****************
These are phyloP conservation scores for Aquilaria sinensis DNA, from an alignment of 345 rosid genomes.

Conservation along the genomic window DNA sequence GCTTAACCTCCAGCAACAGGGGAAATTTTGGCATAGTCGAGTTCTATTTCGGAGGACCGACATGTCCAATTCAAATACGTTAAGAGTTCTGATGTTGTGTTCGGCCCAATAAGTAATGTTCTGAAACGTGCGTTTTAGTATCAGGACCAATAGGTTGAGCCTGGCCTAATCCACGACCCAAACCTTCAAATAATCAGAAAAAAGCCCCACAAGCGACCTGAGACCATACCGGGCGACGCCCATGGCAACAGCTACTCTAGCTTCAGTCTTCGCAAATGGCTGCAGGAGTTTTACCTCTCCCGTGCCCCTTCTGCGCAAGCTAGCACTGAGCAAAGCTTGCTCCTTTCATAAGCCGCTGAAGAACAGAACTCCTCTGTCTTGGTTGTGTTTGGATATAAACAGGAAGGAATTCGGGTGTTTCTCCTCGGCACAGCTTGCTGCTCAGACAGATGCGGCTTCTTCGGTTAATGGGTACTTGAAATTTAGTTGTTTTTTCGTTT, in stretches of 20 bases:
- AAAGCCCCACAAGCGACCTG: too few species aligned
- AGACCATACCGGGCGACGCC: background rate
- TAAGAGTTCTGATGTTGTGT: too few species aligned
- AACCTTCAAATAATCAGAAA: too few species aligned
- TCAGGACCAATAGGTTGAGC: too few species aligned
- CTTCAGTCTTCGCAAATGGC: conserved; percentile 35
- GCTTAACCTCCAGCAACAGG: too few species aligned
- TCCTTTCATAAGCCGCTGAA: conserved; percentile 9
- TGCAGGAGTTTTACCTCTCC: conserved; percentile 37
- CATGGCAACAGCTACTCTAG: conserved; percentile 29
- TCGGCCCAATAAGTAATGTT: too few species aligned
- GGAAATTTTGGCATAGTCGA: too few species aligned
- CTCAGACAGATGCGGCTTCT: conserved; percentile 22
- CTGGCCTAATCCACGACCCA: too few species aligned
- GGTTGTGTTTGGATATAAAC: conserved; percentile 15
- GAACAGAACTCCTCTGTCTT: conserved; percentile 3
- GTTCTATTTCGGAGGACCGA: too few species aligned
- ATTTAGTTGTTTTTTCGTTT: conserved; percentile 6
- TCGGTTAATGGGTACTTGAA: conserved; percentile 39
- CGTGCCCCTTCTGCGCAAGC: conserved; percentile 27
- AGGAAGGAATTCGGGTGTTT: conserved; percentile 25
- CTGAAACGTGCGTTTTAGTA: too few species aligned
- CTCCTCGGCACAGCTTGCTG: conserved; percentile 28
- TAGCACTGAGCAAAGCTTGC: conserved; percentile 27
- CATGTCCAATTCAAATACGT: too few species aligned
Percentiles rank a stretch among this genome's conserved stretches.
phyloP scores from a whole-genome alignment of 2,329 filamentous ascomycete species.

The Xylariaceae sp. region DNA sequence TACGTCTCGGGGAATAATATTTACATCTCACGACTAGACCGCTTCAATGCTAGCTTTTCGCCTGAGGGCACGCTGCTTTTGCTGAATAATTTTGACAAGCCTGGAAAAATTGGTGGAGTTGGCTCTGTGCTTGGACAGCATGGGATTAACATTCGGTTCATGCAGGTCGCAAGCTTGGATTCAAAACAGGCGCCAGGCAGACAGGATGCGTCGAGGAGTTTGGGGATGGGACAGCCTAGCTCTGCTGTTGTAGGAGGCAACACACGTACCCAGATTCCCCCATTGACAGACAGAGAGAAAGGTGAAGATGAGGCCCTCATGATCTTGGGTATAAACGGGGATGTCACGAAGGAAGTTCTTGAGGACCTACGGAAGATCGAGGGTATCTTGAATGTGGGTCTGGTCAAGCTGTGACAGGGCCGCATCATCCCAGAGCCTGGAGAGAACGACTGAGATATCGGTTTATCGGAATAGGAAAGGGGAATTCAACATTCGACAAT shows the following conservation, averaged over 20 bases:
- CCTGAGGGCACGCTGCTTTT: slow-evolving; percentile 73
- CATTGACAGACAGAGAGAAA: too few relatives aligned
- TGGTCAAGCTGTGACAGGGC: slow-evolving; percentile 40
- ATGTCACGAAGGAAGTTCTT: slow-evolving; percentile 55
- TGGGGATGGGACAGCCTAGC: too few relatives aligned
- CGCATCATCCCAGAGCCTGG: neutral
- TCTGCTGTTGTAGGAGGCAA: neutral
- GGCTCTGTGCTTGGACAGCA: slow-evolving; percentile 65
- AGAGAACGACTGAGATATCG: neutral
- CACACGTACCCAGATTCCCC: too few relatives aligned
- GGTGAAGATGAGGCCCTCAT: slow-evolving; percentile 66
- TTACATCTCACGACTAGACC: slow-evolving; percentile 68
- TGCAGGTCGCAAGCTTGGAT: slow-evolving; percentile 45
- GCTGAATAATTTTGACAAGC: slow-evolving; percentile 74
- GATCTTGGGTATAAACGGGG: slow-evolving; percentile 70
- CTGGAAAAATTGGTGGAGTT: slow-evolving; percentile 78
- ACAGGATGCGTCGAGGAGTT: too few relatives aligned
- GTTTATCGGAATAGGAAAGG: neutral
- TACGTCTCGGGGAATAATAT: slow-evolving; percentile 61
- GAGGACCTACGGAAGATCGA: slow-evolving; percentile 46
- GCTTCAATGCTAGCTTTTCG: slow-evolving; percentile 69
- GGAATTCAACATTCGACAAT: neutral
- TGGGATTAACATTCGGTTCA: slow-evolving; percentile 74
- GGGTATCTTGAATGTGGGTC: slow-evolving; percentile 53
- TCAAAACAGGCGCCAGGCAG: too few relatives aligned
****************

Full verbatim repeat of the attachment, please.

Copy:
These are phyloP conservation scores for Aquilaria sinensis DNA, from an alignment of 345 rosid genomes.

Conservation along the genomic window DNA sequence GCTTAACCTCCAGCAACAGGGGAAATTTTGGCATAGTCGAGTTCTATTTCGGAGGACCGACATGTCCAATTCAAATACGTTAAGAGTTCTGATGTTGTGTTCGGCCCAATAAGTAATGTTCTGAAACGTGCGTTTTAGTATCAGGACCAATAGGTTGAGCCTGGCCTAATCCACGACCCAAACCTTCAAATAATCAGAAAAAAGCCCCACAAGCGACCTGAGACCATACCGGGCGACGCCCATGGCAACAGCTACTCTAGCTTCAGTCTTCGCAAATGGCTGCAGGAGTTTTACCTCTCCCGTGCCCCTTCTGCGCAAGCTAGCACTGAGCAAAGCTTGCTCCTTTCATAAGCCGCTGAAGAACAGAACTCCTCTGTCTTGGTTGTGTTTGGATATAAACAGGAAGGAATTCGGGTGTTTCTCCTCGGCACAGCTTGCTGCTCAGACAGATGCGGCTTCTTCGGTTAATGGGTACTTGAAATTTAGTTGTTTTTTCGTTT, in stretches of 20 bases:
- AAAGCCCCACAAGCGACCTG: too few species aligned
- AGACCATACCGGGCGACGCC: background rate
- TAAGAGTTCTGATGTTGTGT: too few species aligned
- AACCTTCAAATAATCAGAAA: too few species aligned
- TCAGGACCAATAGGTTGAGC: too few species aligned
- CTTCAGTCTTCGCAAATGGC: conserved; percentile 35
- GCTTAACCTCCAGCAACAGG: too few species aligned
- TCCTTTCATAAGCCGCTGAA: conserved; percentile 9
- TGCAGGAGTTTTACCTCTCC: conserved; percentile 37
- CATGGCAACAGCTACTCTAG: conserved; percentile 29
- TCGGCCCAATAAGTAATGTT: too few species aligned
- GGAAATTTTGGCATAGTCGA: too few species aligned
- CTCAGACAGATGCGGCTTCT: conserved; percentile 22
- CTGGCCTAATCCACGACCCA: too few species aligned
- GGTTGTGTTTGGATATAAAC: conserved; percentile 15
- GAACAGAACTCCTCTGTCTT: conserved; percentile 3
- GTTCTATTTCGGAGGACCGA: too few species aligned
- ATTTAGTTGTTTTTTCGTTT: conserved; percentile 6
- TCGGTTAATGGGTACTTGAA: conserved; percentile 39
- CGTGCCCCTTCTGCGCAAGC: conserved; percentile 27
- AGGAAGGAATTCGGGTGTTT: conserved; percentile 25
- CTGAAACGTGCGTTTTAGTA: too few species aligned
- CTCCTCGGCACAGCTTGCTG: conserved; percentile 28
- TAGCACTGAGCAAAGCTTGC: conserved; percentile 27
- CATGTCCAATTCAAATACGT: too few species aligned
Percentiles rank a stretch among this genome's conserved stretches.
phyloP scores from a whole-genome alignment of 2,329 filamentous ascomycete species.

The Xylariaceae sp. region DNA sequence TACGTCTCGGGGAATAATATTTACATCTCACGACTAGACCGCTTCAATGCTAGCTTTTCGCCTGAGGGCACGCTGCTTTTGCTGAATAATTTTGACAAGCCTGGAAAAATTGGTGGAGTTGGCTCTGTGCTTGGACAGCATGGGATTAACATTCGGTTCATGCAGGTCGCAAGCTTGGATTCAAAACAGGCGCCAGGCAGACAGGATGCGTCGAGGAGTTTGGGGATGGGACAGCCTAGCTCTGCTGTTGTAGGAGGCAACACACGTACCCAGATTCCCCCATTGACAGACAGAGAGAAAGGTGAAGATGAGGCCCTCATGATCTTGGGTATAAACGGGGATGTCACGAAGGAAGTTCTTGAGGACCTACGGAAGATCGAGGGTATCTTGAATGTGGGTCTGGTCAAGCTGTGACAGGGCCGCATCATCCCAGAGCCTGGAGAGAACGACTGAGATATCGGTTTATCGGAATAGGAAAGGGGAATTCAACATTCGACAAT shows the following conservation, averaged over 20 bases:
- CCTGAGGGCACGCTGCTTTT: slow-evolving; percentile 73
- CATTGACAGACAGAGAGAAA: too few relatives aligned
- TGGTCAAGCTGTGACAGGGC: slow-evolving; percentile 40
- ATGTCACGAAGGAAGTTCTT: slow-evolving; percentile 55
- TGGGGATGGGACAGCCTAGC: too few relatives aligned
- CGCATCATCCCAGAGCCTGG: neutral
- TCTGCTGTTGTAGGAGGCAA: neutral
- GGCTCTGTGCTTGGACAGCA: slow-evolving; percentile 65
- AGAGAACGACTGAGATATCG: neutral
- CACACGTACCCAGATTCCCC: too few relatives aligned
- GGTGAAGATGAGGCCCTCAT: slow-evolving; percentile 66
- TTACATCTCACGACTAGACC: slow-evolving; percentile 68
- TGCAGGTCGCAAGCTTGGAT: slow-evolving; percentile 45
- GCTGAATAATTTTGACAAGC: slow-evolving; percentile 74
- GATCTTGGGTATAAACGGGG: slow-evolving; percentile 70
- CTGGAAAAATTGGTGGAGTT: slow-evolving; percentile 78
- ACAGGATGCGTCGAGGAGTT: too few relatives aligned
- GTTTATCGGAATAGGAAAGG: neutral
- TACGTCTCGGGGAATAATAT: slow-evolving; percentile 61
- GAGGACCTACGGAAGATCGA: slow-evolving; percentile 46
- GCTTCAATGCTAGCTTTTCG: slow-evolving; percentile 69
- GGAATTCAACATTCGACAAT: neutral
- TGGGATTAACATTCGGTTCA: slow-evolving; percentile 74
- GGGTATCTTGAATGTGGGTC: slow-evolving; percentile 53
- TCAAAACAGGCGCCAGGCAG: too few relatives aligned